Documentation Source Text

Check-in [8b1e897acb]
Login

Many hyperlinks are disabled.
Use anonymous login to enable hyperlinks.

Overview
Comment:Incremental updates to fileformat.html.
Timelines: family | ancestors | descendants | both | trunk
Files: files | file ages | folders
SHA1: 8b1e897acb696848f568469f647fc7f0a051a265
User & Date: dan 2009-04-07 15:34:24
Context
2009-04-07
18:27
Further changes to fileformat.html. check-in: 6631cb911e user: dan tags: trunk
15:34
Incremental updates to fileformat.html. check-in: 8b1e897acb user: dan tags: trunk
15:08
Remove spurious "ah" from limits.html. cvstrac ticket #3787. check-in: d8a646e989 user: dan tags: trunk
Changes
Hide Diffs Unified Diffs Ignore Whitespace Patch

Changes to pages/fileformat.in.

153
154
155
156
157
158
159
160
161
162
163
164
165
166
167
168
169
170
171
172
173
174
175
176
177
178
179
180
181
182
183
184
185
186
187
188
189
190
191
192
193
194
195
196
...
218
219
220
221
222
223
224
225
226
227
228
229
230
231
232
233
234
235
236
237
238
239
240
241
242
243
244
245
246
247
248
249
250
251
252
...
267
268
269
270
271
272
273
274
275
276
277
278
279
280
281
282
283
284
285
286
287
288
289
290
291
292
293
294
295
296
297
298
299
300
301
302
303
304
305
306
307
308
309
310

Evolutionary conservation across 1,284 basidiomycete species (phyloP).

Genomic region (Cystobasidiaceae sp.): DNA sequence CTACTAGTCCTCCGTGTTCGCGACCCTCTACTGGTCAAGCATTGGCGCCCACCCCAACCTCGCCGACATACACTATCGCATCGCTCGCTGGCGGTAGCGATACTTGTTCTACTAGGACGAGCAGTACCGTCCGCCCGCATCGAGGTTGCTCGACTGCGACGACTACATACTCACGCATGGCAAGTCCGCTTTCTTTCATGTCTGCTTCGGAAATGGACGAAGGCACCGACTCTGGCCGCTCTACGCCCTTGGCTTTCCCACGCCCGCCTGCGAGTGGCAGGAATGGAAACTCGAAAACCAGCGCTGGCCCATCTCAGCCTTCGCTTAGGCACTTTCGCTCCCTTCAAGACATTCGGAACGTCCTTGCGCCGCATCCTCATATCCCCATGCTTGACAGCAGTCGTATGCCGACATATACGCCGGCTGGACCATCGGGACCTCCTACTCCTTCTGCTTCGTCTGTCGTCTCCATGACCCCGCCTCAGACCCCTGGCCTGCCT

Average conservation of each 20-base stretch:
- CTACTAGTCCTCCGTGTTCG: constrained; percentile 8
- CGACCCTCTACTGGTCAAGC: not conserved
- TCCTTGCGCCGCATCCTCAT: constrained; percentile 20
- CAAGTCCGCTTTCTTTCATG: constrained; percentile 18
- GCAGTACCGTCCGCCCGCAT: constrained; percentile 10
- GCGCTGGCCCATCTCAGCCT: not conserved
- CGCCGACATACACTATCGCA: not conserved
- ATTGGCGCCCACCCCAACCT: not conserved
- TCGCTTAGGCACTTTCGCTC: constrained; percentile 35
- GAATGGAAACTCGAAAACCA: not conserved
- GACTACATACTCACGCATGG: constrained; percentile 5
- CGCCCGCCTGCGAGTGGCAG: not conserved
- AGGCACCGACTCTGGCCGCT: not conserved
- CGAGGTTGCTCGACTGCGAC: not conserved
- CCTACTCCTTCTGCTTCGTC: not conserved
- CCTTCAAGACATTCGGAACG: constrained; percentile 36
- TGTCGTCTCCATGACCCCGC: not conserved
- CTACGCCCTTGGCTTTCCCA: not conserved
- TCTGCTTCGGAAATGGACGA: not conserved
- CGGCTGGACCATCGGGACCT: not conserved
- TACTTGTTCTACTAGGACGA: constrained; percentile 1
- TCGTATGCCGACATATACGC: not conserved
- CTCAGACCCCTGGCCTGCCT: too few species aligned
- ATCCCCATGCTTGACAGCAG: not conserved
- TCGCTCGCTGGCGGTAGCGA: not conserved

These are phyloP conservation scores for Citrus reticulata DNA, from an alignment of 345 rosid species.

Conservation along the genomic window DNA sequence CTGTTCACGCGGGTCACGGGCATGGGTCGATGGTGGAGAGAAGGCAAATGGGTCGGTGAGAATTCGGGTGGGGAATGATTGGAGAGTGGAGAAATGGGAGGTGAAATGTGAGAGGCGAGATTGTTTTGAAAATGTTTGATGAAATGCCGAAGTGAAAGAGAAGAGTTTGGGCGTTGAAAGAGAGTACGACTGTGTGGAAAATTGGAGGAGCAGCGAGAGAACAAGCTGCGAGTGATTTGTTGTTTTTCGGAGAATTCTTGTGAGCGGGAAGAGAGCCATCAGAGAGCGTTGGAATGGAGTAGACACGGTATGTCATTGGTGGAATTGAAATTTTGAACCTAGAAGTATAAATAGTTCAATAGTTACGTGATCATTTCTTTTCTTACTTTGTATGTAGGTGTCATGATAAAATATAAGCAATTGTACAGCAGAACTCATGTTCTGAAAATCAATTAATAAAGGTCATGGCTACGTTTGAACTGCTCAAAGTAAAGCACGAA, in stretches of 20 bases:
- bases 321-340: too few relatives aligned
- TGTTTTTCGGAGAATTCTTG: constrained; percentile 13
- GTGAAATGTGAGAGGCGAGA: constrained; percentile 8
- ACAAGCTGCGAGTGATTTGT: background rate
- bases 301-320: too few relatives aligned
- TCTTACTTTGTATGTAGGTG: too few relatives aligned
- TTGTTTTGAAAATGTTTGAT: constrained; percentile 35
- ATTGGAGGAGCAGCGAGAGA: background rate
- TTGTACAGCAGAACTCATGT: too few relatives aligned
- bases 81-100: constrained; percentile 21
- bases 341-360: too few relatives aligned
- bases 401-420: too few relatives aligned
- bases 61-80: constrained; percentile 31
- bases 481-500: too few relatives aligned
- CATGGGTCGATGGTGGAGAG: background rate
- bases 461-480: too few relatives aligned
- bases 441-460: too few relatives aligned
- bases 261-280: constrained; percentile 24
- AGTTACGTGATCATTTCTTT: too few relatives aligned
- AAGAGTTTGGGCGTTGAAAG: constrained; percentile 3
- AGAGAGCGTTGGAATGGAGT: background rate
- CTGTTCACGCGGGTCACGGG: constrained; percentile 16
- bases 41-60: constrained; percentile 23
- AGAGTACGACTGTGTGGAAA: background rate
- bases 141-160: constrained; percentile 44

311
312
313
314
315
316
317
318
319
320
321
322
323
324
325
326
327
328
329
330
331
332
333
334
335
336
337
338
339
340
341
342
343
344
345
346
347
348
349
350
...
379
380
381
382
383
384
385
386
387
388
389
390
391
392
393
...
421
422
423
424
425
426
427
428
429
430
431
432
433
434
435
...
502
503
504
505
506
507
508
509
510
511
512
513
514
515
516
...
613
614
615
616
617
618
619
620
621
622
623
624
625
626
627
628
629
630
631
632
633
634
635
636
637
638
639
640
641
642
643
644
645
646
647
648
649
650
651
652
653
654
655
656
...
675
676
677
678
679
680
681
682
683
684
685
686
687
688
689
690
691
692
693
694
695
696
697
698
699
700
701
...
794
795
796
797
798
799
800
801
802
803
804
805
806
807
808
809
810
811
812
813
814
815
816
817
818
819
820
821
822
823
824
825
826
827
828
829
830
831
832
833
834
835
836
837
838
839
840
841
842
843
844
845
846
847
848
849
850
851
852
853
854
855
856
857
858
859
860
861
862
863
864
865
866
867
868
869
870
871
872
873
...
987
988
989
990
991
992
993
994
995
996
997
998
999
1000
1001
....
1003
1004
1005
1006
1007
1008
1009
1010
1011
1012
1013
1014
1015
1016
1017
1018
1019
1020
1021
1022
1023
1024
1025
1026
1027
1028
1029
1030
1031
1032
1033
1034
....
1041
1042
1043
1044
1045
1046
1047
1048
1049
1050
1051
1052
1053
1054
1055
1056
1057
1058
1059
1060
1061
1062
1063
1064
1065
1066
1067
....
1269
1270
1271
1272
1273
1274
1275
1276
1277